BRISTOL, Tenn. (WJHL) — The family of a Tri-Cities teen who was the victim of domestic violence is serving as the inspiration for a proposed new law.
Called the Gabby Act, the legislation would create an alert system for the Tennessee Bureau of Investigation to use to find a victim of domestic violence who is reported missing or endangered.
It’s named for Gabby Kennedy, a Bristol teenager who Bristol police said was killed by her estranged stepfather.
With help from the Gabby Foundation and sponsorship from Sen. Jon Lundberg, the Gabby Act is on its way for introduction in both houses of the Tennessee Legislature.
Lundberg told News Channel 11 the legislation would “be very similar to an Amber Alert.”
“It would be triggered by missing or endangered domestic violence victims,” Lundberg said.
Kennedy and her mother Kristina Robinson were killed in October 2020 by Robinson’s estranged husband and Gabby’s stepfather Michael Robinson, according to Bristol, Tennessee police.
At the time, Robinson was the subject of a joint investigation by Bristol police and the Department of Children’s Services, and there was an active warrant for his arrest in Russell County, Virginia, where Robinson lived.
Gabby’s father, Jesse Kennedy, said an alert system like the one proposed might have helped law enforcement find Robinson before he harmed Kennedy and her mother.
“The people that were looking for him was over in Virginia with warrants in their hand trying to find him,” Kennedy said. “But unfortunately, he just kind of hovered around [Bristol] waiting on the opportune time to do what he did.”
Trevor Lee, who attended Tennessee High School with Gabby, had been working on the bill with the Gabby Foundation for years.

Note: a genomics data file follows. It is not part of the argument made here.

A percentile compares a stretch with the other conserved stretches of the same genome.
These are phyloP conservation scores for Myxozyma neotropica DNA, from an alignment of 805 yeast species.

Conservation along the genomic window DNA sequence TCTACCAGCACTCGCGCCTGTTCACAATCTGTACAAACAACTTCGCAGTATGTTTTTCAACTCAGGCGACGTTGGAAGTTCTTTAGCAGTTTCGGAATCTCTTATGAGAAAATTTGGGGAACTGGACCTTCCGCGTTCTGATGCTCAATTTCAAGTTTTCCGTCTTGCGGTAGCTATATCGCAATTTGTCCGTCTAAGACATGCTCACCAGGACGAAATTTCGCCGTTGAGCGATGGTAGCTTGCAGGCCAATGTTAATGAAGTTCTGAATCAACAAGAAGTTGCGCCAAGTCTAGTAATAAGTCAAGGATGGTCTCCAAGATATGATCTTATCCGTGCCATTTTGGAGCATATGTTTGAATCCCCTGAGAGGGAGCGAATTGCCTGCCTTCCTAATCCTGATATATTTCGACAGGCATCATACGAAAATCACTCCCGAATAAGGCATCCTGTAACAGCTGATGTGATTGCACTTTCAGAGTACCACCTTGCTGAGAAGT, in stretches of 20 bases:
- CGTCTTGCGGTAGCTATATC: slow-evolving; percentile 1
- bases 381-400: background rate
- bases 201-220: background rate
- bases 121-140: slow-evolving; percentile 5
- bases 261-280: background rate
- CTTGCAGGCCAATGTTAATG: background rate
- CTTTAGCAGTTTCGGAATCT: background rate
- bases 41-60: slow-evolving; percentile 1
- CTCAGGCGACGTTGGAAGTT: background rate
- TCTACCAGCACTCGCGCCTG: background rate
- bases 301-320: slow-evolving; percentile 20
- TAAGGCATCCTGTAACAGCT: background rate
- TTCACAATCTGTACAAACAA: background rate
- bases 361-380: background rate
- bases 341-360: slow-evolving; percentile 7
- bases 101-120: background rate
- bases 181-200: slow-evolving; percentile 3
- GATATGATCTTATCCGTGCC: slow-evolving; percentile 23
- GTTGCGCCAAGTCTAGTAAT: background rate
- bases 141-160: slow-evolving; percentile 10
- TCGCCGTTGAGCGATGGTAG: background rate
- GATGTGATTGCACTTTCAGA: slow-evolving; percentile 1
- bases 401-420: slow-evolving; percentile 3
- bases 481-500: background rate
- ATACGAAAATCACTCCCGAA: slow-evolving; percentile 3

He said many of the ideas in the bill are a product of his work with state and federal lawmakers.
“Eventually, after emails, phone calls meetings, we got something to put on paper,” Lee said.
Lee and Kennedy say the alert system would allow authorities to collaborate, impacting countless individuals.
“We will never know the amount of difference that it’ll make because this stuff is going on in front of us and behind their backs and behind closed doors every day,” Kennedy said.
Those who knew Gabby say working towards change is what she would have wanted.
“I think that she would be proud to see that in her name. Good things are being done, because when she was here, so many good things were done in her name,” said Lee.
Kennedy said if his and Gabby’s roles had been reversed she would have pushed for change too.
“She wouldn’t stop until something was changed, something was done,” Kennedy said.
The TBI said in a statement that it is “in ongoing discussions with Senator Lundberg and other stakeholders about the bill and domestic violence in the state.”